18. Greer, D., & Hamon, Y. (2011). Agile software development. Software—Practice and Experience, 41(9), 943–944.  https://doi.org/10.1002/spe.1100.CrossRefGoogle Scholar
  19. Harrald, J. R. (2006). Agility and discipline: Critical success factors for disaster response. The ANNALS of the American Academy of Political and Social Science, 604(1), 256–272.  https://doi.org/10.1177/0002716205285404.CrossRefGoogle Scholar
  20. Hoelscher, K., et al. (2015). Understanding attacks on humanitarian aid workers. Conflict Trends, vol. 6, PRIO: Oslo.Google Scholar
  21. Hostettler, S., Besson, N.S., Bolay, J-C. (2018). Technologies for development from innovation to social impact. Cham: SpringerOpen.CrossRefGoogle Scholar
  22. Humanitarian Outcomes (2015). Aid worker security report: Figures at a glance—2016. [Online] https://aidworkersecurity.org/sites/default/files/HO_AidWorkerSecPreview_1015_G.PDF_.pdf.
  23. Iannelli, O. (2018). D3.2Socio-cultural considerations for future development. Deliverable for the iTRACK project [Online] https://www.itrack-project.eu/.
  24. ICO. (2014). Conducting privacy impact assessments code of practice. [Online] https://ico.org.uk/media/for-organisations/documents/1595/pia-code-of-practice.pdf.
  25. International Conference of Data Protection and Privacy Commissioners (2009). International Standards on the Protection of Personal Data and Privacy: The Madrid Resolution. Madrid. [Online] https://icdppc.org/wp-content/uploads/2015/02/The-Madrid-Resolution.pdf.
  26. Kerasidou, X., Petersen, K., & Büscher, M. (2017). Intersecting ingelligence. In K. Boersma & C. Fonio (Eds.), Big data, surveillance and crisis management. London: Routledge.Google Scholar
  27. Kroener, I., & Wright, D. (2015). Privacy impact assessment policy issues. In A. R. Lombarte, R. G. Mahamut (Eds.) Hacia Un Nuevo Derecho Europeo De Protección De Datos. Valencia: Towards A New European Data Protection Regime, Tirant lo Blanch.Google Scholar
  28. Kroener, I., & Wright, D. (2014). A strategy for operationalising privacy by design. The Information Society, 30(5), 355–365.CrossRefGoogle Scholar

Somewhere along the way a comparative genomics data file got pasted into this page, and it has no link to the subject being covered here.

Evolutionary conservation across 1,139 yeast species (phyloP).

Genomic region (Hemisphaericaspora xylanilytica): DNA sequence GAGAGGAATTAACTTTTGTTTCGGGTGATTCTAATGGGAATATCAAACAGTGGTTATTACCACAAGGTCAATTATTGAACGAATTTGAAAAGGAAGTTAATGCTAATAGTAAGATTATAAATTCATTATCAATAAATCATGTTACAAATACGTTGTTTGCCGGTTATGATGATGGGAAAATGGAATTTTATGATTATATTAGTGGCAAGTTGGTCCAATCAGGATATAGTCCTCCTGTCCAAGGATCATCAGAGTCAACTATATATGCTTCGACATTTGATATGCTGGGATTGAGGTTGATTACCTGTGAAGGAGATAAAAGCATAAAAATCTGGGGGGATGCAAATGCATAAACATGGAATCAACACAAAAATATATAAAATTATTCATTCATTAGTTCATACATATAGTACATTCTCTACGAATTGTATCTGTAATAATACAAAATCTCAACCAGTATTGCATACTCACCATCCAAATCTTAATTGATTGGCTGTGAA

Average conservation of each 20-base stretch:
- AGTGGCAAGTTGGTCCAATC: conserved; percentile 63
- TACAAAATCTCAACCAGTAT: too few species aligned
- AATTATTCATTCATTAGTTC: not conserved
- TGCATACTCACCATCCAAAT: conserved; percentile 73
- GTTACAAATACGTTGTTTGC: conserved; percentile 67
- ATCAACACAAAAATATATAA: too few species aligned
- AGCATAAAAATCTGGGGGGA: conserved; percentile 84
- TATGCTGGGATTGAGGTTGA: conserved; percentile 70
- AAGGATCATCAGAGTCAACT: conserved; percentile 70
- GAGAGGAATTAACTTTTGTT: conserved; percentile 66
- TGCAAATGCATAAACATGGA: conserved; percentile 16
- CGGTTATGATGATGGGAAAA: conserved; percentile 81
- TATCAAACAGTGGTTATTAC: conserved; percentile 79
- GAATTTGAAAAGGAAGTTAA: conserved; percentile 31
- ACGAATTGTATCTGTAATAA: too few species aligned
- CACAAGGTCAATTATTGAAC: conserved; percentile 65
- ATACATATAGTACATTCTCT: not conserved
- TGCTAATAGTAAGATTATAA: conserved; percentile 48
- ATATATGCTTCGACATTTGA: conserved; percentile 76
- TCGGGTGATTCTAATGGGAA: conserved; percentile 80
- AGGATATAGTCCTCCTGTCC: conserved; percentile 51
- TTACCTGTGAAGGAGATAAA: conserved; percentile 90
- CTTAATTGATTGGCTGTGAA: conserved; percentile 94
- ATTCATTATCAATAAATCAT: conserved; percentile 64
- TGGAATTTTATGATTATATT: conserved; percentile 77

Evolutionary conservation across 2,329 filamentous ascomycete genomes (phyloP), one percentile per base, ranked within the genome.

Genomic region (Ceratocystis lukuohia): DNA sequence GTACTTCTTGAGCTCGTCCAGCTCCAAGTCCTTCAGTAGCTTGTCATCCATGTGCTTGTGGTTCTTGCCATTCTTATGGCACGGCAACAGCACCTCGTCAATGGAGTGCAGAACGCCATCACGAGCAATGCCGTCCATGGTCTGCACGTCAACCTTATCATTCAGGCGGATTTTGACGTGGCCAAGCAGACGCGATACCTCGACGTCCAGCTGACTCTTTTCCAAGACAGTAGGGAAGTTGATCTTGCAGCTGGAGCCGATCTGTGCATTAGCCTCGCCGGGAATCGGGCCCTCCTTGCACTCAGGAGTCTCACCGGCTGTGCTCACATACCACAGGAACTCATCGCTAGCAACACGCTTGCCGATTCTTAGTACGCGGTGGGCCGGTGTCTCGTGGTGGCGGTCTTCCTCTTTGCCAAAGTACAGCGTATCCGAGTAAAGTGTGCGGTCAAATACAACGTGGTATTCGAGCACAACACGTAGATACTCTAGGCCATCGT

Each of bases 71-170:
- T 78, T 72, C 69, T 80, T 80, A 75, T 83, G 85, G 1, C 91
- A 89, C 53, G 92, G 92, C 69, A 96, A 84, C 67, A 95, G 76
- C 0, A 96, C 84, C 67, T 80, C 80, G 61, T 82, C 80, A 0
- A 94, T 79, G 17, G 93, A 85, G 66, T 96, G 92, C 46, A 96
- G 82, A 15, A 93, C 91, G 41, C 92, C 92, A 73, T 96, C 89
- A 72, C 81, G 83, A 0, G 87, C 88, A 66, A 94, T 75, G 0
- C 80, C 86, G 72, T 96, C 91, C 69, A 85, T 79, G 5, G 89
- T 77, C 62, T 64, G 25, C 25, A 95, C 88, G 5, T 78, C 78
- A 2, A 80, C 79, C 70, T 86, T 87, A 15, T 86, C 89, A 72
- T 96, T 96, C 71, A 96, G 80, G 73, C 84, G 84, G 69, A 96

29. Langheinrich, M. (2001). Privacy-by-Design: Principles of Privacy-Aware ubiquitous computing. In: Umbicomp 2001: International Conference on Ubiquitous Computing (pp. 273–291).Google Scholar
  30. Lyon, D. (2007). Surveillance studies: An overview. London: Polity Press.Google Scholar
  31. Meier, P. (2015). Digital humanitarians: How BIG DATA is changing the face of humanitarian response. London: CRC Press, Taylor and Francis Group.CrossRefGoogle Scholar
  32. Mendonça, D., Jefferson, T., & Harrald, J. R. (2007). Collaborative adhocracies and mix-and-match technologies in emergency management. Communications of the ACM, 50(3), 45–49.  https://doi.org/10.1145/1226736.1226764.CrossRefGoogle Scholar
  33. Monahan, T. (2010). Surveillance in the time of insecurity. New Brunswick: Rutgers University Press.Google Scholar
  34. Morozov, E. (2013). To save everything, click here: Technology, solutionism and the urge to fix problems that don’t exist. London: Penguin.Google Scholar
  35. Oliver, I. (2014). Privacy Engineering. CreateSpace, USA.Google Scholar
  36. Petersen, K. (2015). ELSI guidelines for collaborative design and database of representative emergence and disaster events in Europe. Deliverable 2.2, SecInCoRe project. [Online] http://www.secincore.eu/.
  37. Sandvik, K., & Raymond, N. A. (2017) Beyond the protective effect: Towards a theory of harm for information communication technologies in mass atrocity response. Genocide Studies and Prevention: An International Journal, 11(1), 9–24.CrossRefGoogle Scholar
  38. Sandvik, K. B., Jumbert, M. J., Karlsrud, J., & Kaufmann, M. (2014). Humanitarian technology: a critical research agenda. International Review of the Red Cross, 96(893), 219–242.CrossRefGoogle Scholar
  39. Soanes, C. (2002). Paperback oxford english dictionary. Oxford: Oxford University Press.Google Scholar
  40. Vinck, P. (2013). Humanitarian technology. World disasters report 2013, international federation of red cross and red crescent societies, [Online] http://www.ifrc.org/PageFiles/134658/WDR%202013%20complete.pdf.
  41. Wadhwa, K., & Wright, D. (2014). Following best practices in privacy impact assessments. Privacy Laws and Business, January.Google Scholar
  42. Wright, D. (2012). The state of the art in privacy impact assessment. Computer Law and Security Review, 28, 54–61.CrossRefGoogle Scholar

Copyright information

© Springer Nature B.V. 2019

Authors and Affiliations

  1. 1.Trilateral Research Ltd.LondonUK

Personalised recommendations